In Top Performance mode, grabbing full-throttle on the Thunder too is mind-blowing. Then if you double click, you get another 1680 Watts. That’s like adding the power of another Scooter. It feels like you’ve suddenly caught a huge tailwind, shoving you right past the original Thunder’s top speed.

The Thunder 2 can break the speed limit on just about any hill you can find. It recorded the third quickest hill climb ever, scaling our 10% grade, 200-foot long test hill in just 6.7 seconds, just behind the Nami Bernie and the Wolf King. Feel free to crush hills everywhere you go, because you’re very unlikely to need the battery power later. If you suffer from range anxiety, the Thunder 2 could be the cure.


It went further than any of the 80 Scooters we’ve ever tested, covering 59.5 miles in Top Performance mode. If I used it for my 2 miles per day commute, I’d only have to charge it once a month. If you’ve got enough space and an underdeveloped sense of self-preservation like I do, holding the throttle at WFO will bring you to a top speed of 58 3 mph, or about 63 speedometers on level ground.

That’s 41 seconds of fighting your better judgment before top speed finally maxes out. The nut hydraulic brakes and 160-millimeter rotors feel solid, stopping from 15 miles per hour. Any Scooter near the ten footmark is among the world’s best. It will stop even shorter with the rear footrest removed since it allows an even more aggressive braking stance. The original Thunder has identical brakes, but out stops the Thunder 2, because of the improved stance.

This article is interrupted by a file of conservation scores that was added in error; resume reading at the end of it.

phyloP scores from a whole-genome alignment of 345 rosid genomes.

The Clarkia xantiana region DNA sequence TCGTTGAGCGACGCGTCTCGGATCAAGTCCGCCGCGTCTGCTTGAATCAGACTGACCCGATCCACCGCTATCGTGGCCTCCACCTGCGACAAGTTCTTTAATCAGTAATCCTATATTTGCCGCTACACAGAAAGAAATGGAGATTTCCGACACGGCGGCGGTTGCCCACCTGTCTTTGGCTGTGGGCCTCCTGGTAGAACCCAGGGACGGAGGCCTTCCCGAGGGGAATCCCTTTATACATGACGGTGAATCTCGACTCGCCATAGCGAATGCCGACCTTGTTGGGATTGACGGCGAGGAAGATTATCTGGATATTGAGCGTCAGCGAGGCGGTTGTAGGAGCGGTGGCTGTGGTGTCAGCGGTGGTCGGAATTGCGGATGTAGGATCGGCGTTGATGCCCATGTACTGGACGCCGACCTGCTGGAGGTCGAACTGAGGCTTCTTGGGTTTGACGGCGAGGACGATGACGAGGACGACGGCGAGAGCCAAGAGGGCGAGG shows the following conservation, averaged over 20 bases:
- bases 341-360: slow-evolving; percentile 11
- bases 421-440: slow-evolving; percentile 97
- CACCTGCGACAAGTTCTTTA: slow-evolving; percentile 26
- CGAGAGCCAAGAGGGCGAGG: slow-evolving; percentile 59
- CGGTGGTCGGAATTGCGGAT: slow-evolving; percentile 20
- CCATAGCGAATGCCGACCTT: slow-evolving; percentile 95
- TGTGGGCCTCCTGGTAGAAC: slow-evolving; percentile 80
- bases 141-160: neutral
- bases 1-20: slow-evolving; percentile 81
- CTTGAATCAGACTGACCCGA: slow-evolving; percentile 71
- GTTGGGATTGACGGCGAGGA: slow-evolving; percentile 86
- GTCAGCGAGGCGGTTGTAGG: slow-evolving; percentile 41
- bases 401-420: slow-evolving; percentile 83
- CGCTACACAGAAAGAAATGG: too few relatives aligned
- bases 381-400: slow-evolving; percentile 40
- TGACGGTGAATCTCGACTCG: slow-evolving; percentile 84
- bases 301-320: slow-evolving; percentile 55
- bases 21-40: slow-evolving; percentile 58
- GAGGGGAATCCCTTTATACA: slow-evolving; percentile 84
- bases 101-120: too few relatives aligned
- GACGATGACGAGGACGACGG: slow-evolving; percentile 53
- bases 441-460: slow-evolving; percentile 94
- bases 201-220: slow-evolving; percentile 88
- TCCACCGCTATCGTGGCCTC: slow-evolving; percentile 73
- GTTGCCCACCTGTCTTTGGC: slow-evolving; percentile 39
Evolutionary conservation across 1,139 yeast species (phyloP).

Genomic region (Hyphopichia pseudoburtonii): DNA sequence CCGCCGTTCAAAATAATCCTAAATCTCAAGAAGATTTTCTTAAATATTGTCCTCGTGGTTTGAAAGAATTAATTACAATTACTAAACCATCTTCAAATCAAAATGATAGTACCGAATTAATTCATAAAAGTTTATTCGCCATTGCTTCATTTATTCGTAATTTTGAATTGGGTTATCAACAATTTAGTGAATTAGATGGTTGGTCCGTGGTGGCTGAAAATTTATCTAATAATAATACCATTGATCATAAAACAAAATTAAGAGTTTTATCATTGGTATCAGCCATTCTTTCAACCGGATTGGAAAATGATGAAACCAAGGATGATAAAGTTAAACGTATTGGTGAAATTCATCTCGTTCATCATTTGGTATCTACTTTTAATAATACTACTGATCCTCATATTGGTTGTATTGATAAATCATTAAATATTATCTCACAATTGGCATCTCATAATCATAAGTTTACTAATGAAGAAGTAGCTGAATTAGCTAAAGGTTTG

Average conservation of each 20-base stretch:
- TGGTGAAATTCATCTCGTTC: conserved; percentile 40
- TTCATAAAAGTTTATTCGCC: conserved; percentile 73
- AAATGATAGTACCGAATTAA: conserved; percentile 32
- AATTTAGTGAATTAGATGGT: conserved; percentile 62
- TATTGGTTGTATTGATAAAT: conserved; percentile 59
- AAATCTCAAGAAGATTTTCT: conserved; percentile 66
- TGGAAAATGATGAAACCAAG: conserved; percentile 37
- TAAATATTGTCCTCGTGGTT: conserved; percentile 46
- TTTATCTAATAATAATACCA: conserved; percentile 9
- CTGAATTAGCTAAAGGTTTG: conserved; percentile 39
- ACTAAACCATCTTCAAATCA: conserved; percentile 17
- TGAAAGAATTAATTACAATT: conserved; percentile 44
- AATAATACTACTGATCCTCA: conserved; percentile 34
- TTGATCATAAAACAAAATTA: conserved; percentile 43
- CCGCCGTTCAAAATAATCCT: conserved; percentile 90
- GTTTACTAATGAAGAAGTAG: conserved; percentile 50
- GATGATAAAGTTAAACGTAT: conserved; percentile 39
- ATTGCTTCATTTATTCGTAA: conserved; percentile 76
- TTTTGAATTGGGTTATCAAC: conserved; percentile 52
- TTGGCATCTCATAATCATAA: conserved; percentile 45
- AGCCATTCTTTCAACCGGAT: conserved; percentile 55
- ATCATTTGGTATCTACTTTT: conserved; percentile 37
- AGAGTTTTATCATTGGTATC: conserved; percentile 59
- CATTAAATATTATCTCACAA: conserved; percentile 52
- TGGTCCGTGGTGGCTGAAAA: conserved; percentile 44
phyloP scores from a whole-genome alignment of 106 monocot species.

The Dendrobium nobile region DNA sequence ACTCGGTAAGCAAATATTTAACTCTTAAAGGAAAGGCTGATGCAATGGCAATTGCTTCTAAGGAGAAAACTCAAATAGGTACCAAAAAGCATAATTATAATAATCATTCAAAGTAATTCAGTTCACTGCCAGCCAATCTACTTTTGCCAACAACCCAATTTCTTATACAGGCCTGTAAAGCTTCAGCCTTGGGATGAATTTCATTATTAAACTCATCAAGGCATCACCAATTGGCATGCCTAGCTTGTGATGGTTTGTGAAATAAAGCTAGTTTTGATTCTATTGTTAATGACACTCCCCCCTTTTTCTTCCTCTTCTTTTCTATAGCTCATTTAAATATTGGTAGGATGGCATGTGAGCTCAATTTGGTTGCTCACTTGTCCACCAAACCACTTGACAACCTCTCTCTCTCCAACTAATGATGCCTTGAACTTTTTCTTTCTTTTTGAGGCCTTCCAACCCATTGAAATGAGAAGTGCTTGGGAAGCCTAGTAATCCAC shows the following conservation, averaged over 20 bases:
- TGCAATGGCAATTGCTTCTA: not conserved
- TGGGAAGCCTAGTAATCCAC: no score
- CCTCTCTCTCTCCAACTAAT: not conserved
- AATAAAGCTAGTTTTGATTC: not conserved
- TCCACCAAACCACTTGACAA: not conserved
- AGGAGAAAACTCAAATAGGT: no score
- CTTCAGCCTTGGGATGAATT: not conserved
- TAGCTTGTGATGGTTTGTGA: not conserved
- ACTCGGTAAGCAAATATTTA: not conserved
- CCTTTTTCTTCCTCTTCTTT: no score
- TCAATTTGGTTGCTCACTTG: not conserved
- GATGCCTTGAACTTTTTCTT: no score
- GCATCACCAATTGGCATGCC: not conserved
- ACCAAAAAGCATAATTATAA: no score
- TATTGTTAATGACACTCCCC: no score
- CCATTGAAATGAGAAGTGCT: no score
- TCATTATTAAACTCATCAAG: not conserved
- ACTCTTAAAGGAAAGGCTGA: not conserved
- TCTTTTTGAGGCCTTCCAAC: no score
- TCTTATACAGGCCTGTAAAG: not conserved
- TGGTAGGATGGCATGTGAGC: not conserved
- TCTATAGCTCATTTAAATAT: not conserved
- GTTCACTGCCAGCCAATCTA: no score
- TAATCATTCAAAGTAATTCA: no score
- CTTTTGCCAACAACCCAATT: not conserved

The Thunder 2 has premium folding handlebars and a stem that can last to the deck, but unfortunately not at the same time. It’s already not that portable at over 104 pounds, but this makes it even less so. It’s too heavy to lift one-handed. And even if you could, this one definitely does not pass the trunk. That also at 104.2 pounds. It’s too heavy to lift one-handed by the stem. That said, the rear footrest and the grab handle is a big plus if you need to lift it onto a workbench.


Dualtron scooters are known for excellent ride quality, mainly because of their awesome adjustable suspension cartridges, which swap out if you want to change ride stiffness. Aside from being tunable, this type of suspension is lightweight, and the damping effect of the rubber keeps the scooter from bouncing over hard bombs.

The larger dual trots are set up a little too stiff for my 165-pound rider weight but do tend to soften up over time and also in warmer weather. The new rear footrest and tail light look great, but at 45 degrees, the incline section is a lot steeper than typical, and the hole in the middle takes some getting used to.  You can keep the footrest in place for aggressive riding or remove it in less than five minutes to get 2.2 inches more deck space for really long rides.

Like our range test, we liked having the extra space. Normally, we think of eco mode as boring mode. On the Thunder 2, however, we found ourselves using eco mode almost all the time when we weren’t testing performance, because the Thunder 2’s eco mode is actually really fun, and it’ll even spin the front wheel.

It’s not as smooth and seamless as having a sine wave controller, but does a good job of giving you whatever you want, whether you’re touring around or drag racing. Pros include the longest range we’ve ever tested, flat-proof tires, removable footrest, and swappable rims cons include no IP rating and need a bright, high-mounted headlight.